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an Animal Crossing character standing near a headstone as a shooting star flies overhead Image: Nintendo EPD/Nintendo via Steph Towler/Reddit

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Animal Crossing players are building in-game memorials: ‘It’s kind of like she’s living on in the game’

Technology has influenced how we grieve

The day after her mom died, Steph Towler noticed a big yellow daffodil on her way to get breakfast — at a diner, because her mom loved diner food.

“It was a really dreary day, really overcast and raining a bit, and just seeing that big yellow flower ... it was just really significant,” Towler told Polygon. “There’s something about yellow flowers that just really makes me think of my mom.”

Towler and I — or, rather, our Animal Crossing: New Horizons avatars — were standing in a small field of yellow flowers when she told me this. She’d lined the western coastline of her island with yellow blooms: A wash of roses, cosmos, chrysanthemums, and tulips lined the cliffside, some even spilling into the sandy beach beside it. Towler had given me a tour of her meticulously designed island — she is an interior designer, after all — and this was our last stop. Through the field of flowers, which we were careful not to stomp and destroy, Towler showed me a private spot she’d designed for her mom after she passed away earlier in the year. She’d placed the memorial to her mother just below the cliffside where she put her home. Due to the ongoing coronavirus pandemic, her family had to cancel her mom’s planned memorial service. Instead, Towler created the spot on the beach — a few flowers, a headstone, and a candle — to honor her mother. That night, she captured a screenshot of a shooting star in the sky, right above the headstone. It felt significant, she said, like the yellow flower.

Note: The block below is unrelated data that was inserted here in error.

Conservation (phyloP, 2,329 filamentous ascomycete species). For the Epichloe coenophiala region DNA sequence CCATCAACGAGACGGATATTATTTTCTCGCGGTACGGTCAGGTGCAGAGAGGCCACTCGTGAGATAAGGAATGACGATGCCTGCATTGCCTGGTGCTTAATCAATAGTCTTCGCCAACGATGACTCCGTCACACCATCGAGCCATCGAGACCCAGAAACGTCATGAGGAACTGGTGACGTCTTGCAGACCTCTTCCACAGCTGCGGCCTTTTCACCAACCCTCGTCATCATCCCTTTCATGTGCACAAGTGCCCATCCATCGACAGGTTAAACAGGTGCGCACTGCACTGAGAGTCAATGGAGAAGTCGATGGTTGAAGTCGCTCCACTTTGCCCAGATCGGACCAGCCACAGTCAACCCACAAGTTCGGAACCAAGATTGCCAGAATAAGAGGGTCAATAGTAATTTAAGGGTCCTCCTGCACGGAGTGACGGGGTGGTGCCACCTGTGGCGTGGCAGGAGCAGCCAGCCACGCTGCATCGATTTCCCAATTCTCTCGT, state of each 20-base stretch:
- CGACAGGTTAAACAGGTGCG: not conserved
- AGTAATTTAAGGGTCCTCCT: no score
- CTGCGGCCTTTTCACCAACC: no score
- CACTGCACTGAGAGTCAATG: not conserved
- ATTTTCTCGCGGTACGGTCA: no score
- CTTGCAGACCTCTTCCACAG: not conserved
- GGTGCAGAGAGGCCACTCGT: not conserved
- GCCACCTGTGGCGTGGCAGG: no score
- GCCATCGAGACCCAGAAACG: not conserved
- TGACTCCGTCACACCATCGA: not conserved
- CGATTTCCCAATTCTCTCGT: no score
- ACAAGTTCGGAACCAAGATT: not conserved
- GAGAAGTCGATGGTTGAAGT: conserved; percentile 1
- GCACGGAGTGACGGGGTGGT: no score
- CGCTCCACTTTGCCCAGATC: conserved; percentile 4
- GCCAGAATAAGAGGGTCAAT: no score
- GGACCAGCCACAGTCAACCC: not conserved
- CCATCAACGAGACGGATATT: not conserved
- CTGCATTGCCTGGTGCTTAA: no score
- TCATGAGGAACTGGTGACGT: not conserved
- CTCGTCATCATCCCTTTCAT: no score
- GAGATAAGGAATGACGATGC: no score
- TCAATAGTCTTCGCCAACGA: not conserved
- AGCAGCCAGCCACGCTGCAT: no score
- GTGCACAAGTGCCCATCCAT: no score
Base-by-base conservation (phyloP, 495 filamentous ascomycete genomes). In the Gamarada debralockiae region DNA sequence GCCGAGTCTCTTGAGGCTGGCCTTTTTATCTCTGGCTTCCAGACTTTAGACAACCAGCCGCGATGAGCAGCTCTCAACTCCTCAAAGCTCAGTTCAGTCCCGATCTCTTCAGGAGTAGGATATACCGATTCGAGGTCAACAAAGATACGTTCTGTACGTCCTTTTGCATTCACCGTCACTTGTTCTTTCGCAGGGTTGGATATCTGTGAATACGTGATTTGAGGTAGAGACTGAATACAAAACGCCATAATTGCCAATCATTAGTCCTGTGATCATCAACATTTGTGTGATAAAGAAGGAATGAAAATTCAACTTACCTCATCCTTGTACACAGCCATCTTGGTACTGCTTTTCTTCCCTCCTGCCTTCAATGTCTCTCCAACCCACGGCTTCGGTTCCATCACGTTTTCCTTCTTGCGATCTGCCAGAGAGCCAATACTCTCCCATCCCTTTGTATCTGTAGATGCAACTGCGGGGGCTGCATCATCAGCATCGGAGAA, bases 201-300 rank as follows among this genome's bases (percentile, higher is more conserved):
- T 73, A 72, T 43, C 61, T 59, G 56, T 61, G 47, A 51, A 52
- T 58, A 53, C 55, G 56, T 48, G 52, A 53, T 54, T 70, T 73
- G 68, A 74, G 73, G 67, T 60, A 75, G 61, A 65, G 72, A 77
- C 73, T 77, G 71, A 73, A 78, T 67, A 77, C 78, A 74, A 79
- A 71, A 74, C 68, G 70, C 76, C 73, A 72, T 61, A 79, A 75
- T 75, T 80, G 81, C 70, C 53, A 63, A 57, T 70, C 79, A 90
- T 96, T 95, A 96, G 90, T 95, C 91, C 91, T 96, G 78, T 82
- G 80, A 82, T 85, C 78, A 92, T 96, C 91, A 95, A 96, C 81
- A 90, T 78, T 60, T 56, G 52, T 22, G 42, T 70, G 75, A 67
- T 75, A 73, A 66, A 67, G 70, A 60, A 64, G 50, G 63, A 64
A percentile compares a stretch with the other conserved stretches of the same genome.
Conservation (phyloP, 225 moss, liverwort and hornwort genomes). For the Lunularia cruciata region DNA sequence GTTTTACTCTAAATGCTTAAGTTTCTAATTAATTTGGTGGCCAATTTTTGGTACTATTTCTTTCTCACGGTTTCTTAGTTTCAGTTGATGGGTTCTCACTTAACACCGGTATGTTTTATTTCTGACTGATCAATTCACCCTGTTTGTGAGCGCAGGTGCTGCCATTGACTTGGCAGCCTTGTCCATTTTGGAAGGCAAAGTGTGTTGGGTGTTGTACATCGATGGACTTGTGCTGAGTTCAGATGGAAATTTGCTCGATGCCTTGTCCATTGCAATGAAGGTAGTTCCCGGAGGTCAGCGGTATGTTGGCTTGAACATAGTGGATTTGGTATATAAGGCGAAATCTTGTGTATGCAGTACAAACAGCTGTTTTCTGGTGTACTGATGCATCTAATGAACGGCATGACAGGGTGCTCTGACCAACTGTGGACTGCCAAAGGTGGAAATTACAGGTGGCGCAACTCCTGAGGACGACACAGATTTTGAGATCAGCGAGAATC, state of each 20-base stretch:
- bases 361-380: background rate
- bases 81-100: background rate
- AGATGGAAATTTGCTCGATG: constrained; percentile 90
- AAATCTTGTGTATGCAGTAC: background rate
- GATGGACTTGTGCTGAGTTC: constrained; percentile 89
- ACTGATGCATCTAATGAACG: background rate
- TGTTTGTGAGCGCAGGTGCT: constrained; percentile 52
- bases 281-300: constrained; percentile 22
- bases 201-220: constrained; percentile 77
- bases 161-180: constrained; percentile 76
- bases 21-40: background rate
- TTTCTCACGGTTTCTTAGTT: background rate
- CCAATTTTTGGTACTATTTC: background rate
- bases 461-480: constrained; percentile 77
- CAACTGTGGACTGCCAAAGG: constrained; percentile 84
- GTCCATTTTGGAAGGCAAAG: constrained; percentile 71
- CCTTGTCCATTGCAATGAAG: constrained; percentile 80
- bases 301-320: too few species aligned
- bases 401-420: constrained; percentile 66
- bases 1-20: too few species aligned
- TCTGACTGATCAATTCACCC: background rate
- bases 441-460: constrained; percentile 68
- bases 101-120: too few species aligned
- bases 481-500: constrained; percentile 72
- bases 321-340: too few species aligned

“Grief is interesting because it manifests itself in really strange ways,” Towler said. “Stepping outside the day after she passed and seeing the big, bright yellow flower was really significant — not like it was my mom in the flower, but you find signs and things I think you wouldn’t normally, like the shooting star going above your Animal Crossing memorial. These little moments that become so meaningful in ways that you just don’t realize, and they just hit a different way.”

An Animal Crossing human sitting on a rock near a stone memorial spot Image: Nintendo EPD/Nintendo via Polygon

She continued: “I sit here every day. Every time I log off, I come sit on this little stone over here. I don’t sign off anywhere else.”

Nintendo’s Animal Crossing: New Horizons has been called a reprieve from life — a break from the horrors of life in a pandemic. Released on March 20, as COVID-19 was surging in the United States, New Horizons was, indeed, a relief for many looking for a place to forget about the real world for a moment. But for others, New Horizons is more than an idyllic getaway; it’s a place for real-life reflection and confronting the realities of life right now. Like other games before it, Animal Crossing has also become a part of the grieving process for some players.

Technology has always been used as a means for mourning, whether that’s a Facebook page turned memorial or people sharing stories about a celebrity on Twitter, according to Tamara Kneese, author of the upcoming book Digital Remains: What Social Networks Leave Behind and media studies professor at the University of San Francisco.

“Online memorials have had a tremendous impact on the way people grieve, both individually and collectively,” Kneese told Polygon. “Online memorials are now fully integrated into mass mourning for celebrities or after traumatic events. The geographic and temporal limits of a funeral service, headstone, or obituary don’t apply to digital mourning rituals.”

The COVID-19 pandemic has only increased that practice. Restrictions on gatherings have limited the sorts of memorials or funerals that can be held. Hospital visits, too, are restricted. “At a time when people are in isolation, online forms of mourning and memorialization allow for some feeling of collectivity and connection,” Kneese said.